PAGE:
Standard beds provide more cargo space, allowing for the transportation of essential gear and equipment when heading off the beaten path. 3.

Long Bed: Trucks with long bed sizes, typically around 8 feet, may have slightly lower off-road capabilities due to their larger size and increased weight distribution. The longer length can limit maneuverability on tight trails and make it harder to negotiate obstacles.

However, if your off-road adventures involve hauling larger equipment or camping gear, the increased cargo space provided by long beds can be advantageous.

Customization Options for the Bed

Truck beds offer a wide range of customization options that allow owners to tailor the functionality and aesthetics to their specific needs. Here are some popular customization options:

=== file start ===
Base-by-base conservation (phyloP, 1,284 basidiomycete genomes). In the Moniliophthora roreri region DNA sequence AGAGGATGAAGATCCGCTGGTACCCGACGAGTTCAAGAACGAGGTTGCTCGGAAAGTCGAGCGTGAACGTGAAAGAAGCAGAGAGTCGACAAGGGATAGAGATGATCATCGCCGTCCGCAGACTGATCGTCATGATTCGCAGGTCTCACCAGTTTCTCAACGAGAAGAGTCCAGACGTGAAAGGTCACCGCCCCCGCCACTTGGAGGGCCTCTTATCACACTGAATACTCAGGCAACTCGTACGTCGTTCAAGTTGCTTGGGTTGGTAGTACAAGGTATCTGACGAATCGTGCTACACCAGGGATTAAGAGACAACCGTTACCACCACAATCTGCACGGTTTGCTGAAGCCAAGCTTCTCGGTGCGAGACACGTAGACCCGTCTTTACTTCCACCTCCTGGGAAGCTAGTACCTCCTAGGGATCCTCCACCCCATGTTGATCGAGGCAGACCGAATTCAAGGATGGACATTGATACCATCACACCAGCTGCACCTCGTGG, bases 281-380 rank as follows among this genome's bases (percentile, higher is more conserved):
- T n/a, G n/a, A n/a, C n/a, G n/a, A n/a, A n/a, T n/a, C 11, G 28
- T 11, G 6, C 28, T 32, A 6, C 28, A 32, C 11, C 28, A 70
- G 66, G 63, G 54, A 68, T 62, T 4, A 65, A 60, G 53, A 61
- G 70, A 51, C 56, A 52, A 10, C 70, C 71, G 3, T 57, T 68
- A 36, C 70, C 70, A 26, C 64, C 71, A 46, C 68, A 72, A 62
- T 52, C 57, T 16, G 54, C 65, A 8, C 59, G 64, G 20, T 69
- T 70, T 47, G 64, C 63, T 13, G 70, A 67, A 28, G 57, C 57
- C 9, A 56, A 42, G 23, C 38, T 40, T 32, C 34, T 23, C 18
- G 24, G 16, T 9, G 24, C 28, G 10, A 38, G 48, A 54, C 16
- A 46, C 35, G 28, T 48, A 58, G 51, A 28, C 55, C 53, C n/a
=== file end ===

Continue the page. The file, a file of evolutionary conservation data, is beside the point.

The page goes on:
Bed Liners: Bed liners, as mentioned earlier in this article, provide protection against scratches and dings caused by heavy loads. They are available in various materials, such as plastic or rubber, and can be either drop-in or spray-on.

Bed liners not only safeguard the bed but also enhance its durability and longevity. 2.

Bed Racks: Bed racks are versatile accessories that allow for additional cargo space above the bed, providing storage solutions for specialized equipment such as bicycles, kayaks, or rooftop tents. They come in various styles, including over-bed racks, headache racks, or ladder racks.

3. Toolboxes: Toolboxes are a practical addition for those who require secure storage for tools and equipment.

They come in different shapes and sizes and can be mounted inside or on top of the bed, allowing for easy access to tools while keeping them organized and protected. 4.